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Psoriasis and beyond: targeting the IL-17 pathway

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Psoriasis is a chronic inflammatory skin disorder that affects about 2-3% of the population. It is triggered by the immune system, and new insights into the immune processes have thrown up a number of exciting drug targets. This Nature Reviews Drug Discovery animation explores how the immune system goes awry in psoriasis and illustrates how agents that target the cytokine interleukin 17, or other players in the same pathway, are being developed into novel therapies for psoriasis.

These scaly red patches are the hallmarks of a common condition called psoriasis it’s a disease involving immune cells this was discovered by chance when in the late 1970s scientists noticed that the immunosuppressive drugs cyclosporine can improve the condition skin has three major tissue segments the epidermis is composed largely of specialized cells called

Keratinocytes these originate from a single layer of basal keratinocytes which divide continuously and give rise to cells that migrate towards the skin’s surface during this process they progressively differentiates into cornea sites which form a protective barrier below the epidermis is the dermis here cells called fibroblasts secrete fibers that form a dense

Extracellular matrix this layer also contains hair follicles sweat glands sebaceous glands and blood capillaries as well as lymphatic vessels these are a major conduit for immune cells such as macrophages dendritic cells and t cells dendritic cells can capture foreign antigen and present it to t cells t cells are immune effector cells they can broadly be divided

Into cytotoxic t cells which directly kill infected cells and t helper cells that play a key role in orchestrating overall immune responses in many ways the immune pathways that become activated in psoriasis are amplifications of the immune activity of normal skin however the trigger for this inflammatory disease is unknown current models proposed that dendritic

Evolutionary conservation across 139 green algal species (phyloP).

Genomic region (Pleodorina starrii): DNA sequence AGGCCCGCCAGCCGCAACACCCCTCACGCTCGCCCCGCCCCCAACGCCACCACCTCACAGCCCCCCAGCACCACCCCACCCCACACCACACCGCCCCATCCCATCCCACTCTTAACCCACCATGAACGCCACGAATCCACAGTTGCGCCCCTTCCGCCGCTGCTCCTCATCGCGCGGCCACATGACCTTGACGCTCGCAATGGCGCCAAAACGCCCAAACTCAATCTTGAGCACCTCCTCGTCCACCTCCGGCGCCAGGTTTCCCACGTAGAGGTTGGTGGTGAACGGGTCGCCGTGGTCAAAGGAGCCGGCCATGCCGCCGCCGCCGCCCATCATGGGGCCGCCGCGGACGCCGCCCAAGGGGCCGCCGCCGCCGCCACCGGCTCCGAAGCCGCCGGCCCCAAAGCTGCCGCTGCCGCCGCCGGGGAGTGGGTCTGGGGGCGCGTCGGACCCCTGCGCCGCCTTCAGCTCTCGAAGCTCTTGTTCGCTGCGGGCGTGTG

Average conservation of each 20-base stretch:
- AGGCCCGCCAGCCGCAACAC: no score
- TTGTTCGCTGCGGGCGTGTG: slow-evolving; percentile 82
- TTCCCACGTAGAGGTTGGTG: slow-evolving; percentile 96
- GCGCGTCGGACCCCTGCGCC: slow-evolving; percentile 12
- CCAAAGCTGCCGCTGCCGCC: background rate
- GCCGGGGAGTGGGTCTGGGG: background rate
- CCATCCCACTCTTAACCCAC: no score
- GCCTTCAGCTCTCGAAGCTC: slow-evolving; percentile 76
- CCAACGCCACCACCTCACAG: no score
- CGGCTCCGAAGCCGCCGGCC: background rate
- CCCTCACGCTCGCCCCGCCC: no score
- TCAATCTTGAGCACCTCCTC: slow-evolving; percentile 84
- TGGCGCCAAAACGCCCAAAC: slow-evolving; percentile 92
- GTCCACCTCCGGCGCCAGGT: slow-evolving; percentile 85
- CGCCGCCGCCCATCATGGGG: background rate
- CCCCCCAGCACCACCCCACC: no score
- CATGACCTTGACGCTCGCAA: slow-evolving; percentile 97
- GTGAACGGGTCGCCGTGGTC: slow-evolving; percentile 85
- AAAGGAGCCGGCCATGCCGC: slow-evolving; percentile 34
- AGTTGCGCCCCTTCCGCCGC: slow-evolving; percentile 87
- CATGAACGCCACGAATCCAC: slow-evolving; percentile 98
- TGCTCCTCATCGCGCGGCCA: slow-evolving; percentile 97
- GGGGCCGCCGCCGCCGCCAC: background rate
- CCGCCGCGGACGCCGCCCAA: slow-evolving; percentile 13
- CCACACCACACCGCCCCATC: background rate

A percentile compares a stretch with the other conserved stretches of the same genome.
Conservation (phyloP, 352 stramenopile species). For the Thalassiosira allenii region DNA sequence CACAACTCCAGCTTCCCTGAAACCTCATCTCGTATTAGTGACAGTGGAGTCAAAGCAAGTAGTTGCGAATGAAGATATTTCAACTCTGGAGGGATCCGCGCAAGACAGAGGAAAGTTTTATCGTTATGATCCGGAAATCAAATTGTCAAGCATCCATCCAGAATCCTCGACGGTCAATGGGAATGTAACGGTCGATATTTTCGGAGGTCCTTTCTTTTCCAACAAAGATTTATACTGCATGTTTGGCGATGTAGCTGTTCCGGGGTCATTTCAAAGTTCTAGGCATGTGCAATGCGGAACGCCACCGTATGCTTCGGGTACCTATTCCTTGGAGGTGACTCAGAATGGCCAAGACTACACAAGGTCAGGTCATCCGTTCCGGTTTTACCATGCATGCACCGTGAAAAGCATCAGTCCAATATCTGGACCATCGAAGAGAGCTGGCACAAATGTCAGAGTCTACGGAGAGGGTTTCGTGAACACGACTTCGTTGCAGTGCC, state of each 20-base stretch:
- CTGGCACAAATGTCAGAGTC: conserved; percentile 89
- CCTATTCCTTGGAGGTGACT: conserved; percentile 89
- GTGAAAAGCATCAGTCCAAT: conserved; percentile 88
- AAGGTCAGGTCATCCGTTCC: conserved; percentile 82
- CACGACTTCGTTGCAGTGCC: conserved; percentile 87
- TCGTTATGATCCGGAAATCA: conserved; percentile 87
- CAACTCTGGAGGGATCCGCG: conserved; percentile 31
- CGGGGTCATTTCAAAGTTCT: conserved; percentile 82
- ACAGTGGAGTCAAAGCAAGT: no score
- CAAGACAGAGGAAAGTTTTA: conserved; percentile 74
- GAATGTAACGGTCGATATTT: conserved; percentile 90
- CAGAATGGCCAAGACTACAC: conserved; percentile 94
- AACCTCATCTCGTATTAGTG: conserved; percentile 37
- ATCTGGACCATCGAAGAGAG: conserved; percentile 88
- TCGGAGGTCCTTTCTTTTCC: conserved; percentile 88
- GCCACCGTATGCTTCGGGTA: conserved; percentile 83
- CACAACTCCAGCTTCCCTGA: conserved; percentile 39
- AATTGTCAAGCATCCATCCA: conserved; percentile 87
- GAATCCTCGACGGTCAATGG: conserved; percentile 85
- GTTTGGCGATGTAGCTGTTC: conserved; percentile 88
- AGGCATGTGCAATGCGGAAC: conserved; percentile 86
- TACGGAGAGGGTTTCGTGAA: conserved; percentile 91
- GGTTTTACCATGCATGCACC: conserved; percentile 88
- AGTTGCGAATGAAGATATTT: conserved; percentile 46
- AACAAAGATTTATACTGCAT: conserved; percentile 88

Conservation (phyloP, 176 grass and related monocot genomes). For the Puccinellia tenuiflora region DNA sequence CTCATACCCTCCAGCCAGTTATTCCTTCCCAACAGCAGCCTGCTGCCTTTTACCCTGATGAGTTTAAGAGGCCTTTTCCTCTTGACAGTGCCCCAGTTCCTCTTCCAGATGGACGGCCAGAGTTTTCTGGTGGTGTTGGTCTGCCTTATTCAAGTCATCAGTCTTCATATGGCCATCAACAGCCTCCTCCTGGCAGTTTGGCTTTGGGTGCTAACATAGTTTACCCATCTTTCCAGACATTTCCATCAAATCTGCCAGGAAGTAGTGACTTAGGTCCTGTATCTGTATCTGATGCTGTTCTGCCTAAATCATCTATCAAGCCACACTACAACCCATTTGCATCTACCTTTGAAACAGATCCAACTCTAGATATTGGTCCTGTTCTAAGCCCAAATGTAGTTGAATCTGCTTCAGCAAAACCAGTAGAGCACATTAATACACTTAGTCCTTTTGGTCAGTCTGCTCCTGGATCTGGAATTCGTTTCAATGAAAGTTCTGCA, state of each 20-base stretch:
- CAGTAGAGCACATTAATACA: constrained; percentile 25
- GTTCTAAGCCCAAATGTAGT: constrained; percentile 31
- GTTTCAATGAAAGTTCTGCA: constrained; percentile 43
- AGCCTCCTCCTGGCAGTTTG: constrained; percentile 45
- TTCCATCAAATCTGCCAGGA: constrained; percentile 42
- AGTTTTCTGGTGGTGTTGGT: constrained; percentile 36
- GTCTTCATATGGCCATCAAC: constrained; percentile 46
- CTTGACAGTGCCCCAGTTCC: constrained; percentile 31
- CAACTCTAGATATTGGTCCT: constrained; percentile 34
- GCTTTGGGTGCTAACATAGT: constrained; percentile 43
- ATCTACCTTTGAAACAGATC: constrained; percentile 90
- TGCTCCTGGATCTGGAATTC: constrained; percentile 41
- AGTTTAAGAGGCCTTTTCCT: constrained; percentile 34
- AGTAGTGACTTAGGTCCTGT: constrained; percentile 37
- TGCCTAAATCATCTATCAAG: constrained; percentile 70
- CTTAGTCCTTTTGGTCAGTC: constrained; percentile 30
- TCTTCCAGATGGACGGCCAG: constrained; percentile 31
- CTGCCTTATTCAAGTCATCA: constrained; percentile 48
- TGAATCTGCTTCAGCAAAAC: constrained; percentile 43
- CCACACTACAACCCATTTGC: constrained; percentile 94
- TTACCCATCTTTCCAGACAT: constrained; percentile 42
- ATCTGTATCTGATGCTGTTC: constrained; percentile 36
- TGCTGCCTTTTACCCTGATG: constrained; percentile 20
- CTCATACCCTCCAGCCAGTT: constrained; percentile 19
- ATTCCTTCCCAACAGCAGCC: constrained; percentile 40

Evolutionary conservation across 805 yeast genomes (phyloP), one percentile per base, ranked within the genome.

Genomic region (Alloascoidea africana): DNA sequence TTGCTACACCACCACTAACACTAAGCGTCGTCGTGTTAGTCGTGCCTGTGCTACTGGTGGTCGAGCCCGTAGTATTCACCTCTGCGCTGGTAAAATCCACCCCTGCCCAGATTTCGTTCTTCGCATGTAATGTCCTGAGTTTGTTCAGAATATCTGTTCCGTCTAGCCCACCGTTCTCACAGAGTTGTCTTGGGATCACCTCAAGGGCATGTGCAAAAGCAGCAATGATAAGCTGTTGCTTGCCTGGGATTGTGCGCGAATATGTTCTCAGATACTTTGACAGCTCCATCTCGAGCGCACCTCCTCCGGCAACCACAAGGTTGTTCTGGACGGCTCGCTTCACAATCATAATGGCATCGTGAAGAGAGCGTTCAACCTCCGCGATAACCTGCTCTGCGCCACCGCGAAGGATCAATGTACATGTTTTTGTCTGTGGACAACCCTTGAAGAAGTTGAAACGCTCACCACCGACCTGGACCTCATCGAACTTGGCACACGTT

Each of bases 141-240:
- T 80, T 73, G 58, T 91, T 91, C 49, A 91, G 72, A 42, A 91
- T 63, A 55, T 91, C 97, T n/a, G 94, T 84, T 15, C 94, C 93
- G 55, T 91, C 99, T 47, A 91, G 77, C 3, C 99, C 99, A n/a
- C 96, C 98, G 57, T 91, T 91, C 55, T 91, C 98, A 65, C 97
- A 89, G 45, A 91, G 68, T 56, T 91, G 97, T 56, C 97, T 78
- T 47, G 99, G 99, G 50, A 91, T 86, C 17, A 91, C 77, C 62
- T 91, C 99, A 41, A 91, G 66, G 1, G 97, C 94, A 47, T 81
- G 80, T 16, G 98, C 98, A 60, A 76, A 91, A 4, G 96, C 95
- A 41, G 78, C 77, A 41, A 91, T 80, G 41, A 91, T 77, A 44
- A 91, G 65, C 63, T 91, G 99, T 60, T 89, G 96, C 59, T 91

Cells sense stressed keratinocytes and invading microorganisms and start to respond by producing signaling molecules known as cytokines these activate t cells and other immune cells which in turn produce their own cytokines those signals stimulate keratinocytes to proliferate and to secrete further mediators and create a vicious cycle of inflammatory responses

Overall this results in an accumulation of immune cells and the formation of a thickened inflamed epidermis several biologic drugs have been developed to target inflammatory mediators in psoriasis the most widely used agents for severe psoriasis dampened down cytokine tnf alpha but that treatment doesn’t work for everyone up to a third of patients ultimately do

Not respond however in the past decade insights into t cell biology have uncovered some promising new drug targets traditionally t helper cells have been classified into two subsets t helper 1 cells which are pro-inflammatory and t helper 2 cells which are anti-inflammatory however the picture has become much more complicated with the identification of many other

Subsets which subset a t helper cell will belong to depends on the cytokines it encounters when it first interacts with a dendritic cell each subset can then be told apart because they secrete characteristic cytokines in the context of psoriasis and inflammation t helper 17 cells have attracted particular attention they’re part of a group known as type 17 cells

Because they produce the cytokine il-17 this cytokine can promote chronic inflammation and tissue destruction in psoriasis dendritic cells produced two important cytokines il-12 and il-23 il-12 induces the differentiation of t helper 1 cells which produce the cytokines interferon gamma and tnf alpha il-23 in turn induces t helper 17 cells which make il-17 and

Other pro-inflammatory cytokines scientists are now developing a number of biologic drugs that are targeted at il-17 and other elements of the il-17 signaling cascade interesting targets include il-23 a shared subunit of both il-12 and il-23 the different isoforms of il-17 and the il-17 receptor as well as a protein that’s required for the production il-17 as

Il-17 functions mainly locally in the skin and in mucosal tissues such agents may have fewer side-effects and current drugs which acts systemically and they might be effective in patients who don’t respond to therapies that target tnf alpha the first of these agents has already been approved for psoriasis and others have shown promising results in clinical trials

Many of these are also in development for other inflammatory diseases including rheumatoid arthritis asthma and colitis making the il-17 cascade one of the hottest targets for inflammatory diseases you

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Psoriasis and beyond: targeting the IL-17 pathway By nature video